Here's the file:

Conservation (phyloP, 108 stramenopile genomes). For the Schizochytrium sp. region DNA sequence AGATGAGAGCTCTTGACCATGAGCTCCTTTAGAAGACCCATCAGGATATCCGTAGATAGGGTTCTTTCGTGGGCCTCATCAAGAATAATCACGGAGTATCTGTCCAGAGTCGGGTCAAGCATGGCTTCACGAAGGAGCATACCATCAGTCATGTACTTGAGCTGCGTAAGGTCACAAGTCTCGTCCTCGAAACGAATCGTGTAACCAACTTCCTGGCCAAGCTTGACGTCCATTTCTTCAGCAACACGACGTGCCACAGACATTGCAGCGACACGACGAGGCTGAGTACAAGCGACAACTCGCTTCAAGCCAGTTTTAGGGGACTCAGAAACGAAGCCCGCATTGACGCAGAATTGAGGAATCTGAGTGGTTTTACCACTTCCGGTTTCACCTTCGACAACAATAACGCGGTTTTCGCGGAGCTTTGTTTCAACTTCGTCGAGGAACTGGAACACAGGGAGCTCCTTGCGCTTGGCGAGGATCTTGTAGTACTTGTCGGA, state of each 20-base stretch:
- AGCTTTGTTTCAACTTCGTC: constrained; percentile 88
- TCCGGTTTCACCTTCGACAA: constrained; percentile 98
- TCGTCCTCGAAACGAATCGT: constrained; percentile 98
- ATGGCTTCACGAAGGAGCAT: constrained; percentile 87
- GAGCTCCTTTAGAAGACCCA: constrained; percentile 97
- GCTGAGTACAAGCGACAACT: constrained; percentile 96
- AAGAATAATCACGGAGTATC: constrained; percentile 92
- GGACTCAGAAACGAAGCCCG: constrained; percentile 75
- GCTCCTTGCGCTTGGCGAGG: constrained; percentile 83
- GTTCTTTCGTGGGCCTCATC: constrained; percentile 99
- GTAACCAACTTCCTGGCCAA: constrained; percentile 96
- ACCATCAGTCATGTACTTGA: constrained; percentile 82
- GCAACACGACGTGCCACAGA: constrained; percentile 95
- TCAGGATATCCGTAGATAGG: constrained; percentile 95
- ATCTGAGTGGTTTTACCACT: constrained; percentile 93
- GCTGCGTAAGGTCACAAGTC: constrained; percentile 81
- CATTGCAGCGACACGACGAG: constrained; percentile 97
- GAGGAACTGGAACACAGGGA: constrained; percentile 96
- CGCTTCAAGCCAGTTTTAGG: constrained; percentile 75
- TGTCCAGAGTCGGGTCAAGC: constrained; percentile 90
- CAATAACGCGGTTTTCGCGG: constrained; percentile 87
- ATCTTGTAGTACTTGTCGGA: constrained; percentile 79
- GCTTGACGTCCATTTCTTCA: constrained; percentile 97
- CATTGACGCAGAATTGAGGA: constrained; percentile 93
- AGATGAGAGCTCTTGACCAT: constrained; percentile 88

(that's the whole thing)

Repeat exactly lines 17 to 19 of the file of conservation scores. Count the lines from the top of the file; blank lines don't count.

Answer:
- GCTGCGTAAGGTCACAAGTC: constrained; percentile 81
- CATTGCAGCGACACGACGAG: constrained; percentile 97
- GAGGAACTGGAACACAGGGA: constrained; percentile 96